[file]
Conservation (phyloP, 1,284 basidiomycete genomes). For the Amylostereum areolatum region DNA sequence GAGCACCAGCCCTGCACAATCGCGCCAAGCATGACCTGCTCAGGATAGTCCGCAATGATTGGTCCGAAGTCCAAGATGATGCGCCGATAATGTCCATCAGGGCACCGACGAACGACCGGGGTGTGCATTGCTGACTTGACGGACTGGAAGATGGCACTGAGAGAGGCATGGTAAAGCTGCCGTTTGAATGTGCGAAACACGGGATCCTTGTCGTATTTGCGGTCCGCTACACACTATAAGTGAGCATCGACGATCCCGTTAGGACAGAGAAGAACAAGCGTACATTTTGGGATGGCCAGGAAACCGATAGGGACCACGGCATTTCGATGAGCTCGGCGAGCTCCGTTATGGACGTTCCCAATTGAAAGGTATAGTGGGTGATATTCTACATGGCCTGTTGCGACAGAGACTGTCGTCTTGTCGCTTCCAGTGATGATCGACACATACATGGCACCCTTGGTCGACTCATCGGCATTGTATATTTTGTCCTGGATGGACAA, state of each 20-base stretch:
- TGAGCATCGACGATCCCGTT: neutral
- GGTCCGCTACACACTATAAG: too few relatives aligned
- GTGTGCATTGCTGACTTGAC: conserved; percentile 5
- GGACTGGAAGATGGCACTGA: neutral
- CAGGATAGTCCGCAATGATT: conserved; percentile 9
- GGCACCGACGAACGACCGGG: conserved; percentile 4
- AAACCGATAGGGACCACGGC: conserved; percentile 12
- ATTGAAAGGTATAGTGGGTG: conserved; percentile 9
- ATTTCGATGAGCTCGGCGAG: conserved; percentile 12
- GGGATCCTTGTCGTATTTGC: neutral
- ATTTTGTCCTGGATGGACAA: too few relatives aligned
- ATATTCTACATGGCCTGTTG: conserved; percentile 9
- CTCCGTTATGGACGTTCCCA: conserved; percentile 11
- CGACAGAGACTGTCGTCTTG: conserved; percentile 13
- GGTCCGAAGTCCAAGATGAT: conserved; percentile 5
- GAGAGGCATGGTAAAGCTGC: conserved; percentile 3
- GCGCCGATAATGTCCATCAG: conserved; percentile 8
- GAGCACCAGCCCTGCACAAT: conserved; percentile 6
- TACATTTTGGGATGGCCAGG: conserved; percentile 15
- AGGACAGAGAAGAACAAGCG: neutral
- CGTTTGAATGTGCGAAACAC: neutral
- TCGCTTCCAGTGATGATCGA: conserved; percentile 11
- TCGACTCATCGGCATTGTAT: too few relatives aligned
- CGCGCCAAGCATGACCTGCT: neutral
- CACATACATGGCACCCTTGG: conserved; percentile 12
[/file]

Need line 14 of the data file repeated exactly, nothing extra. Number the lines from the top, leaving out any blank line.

- CTCCGTTATGGACGTTCCCA: conserved; percentile 11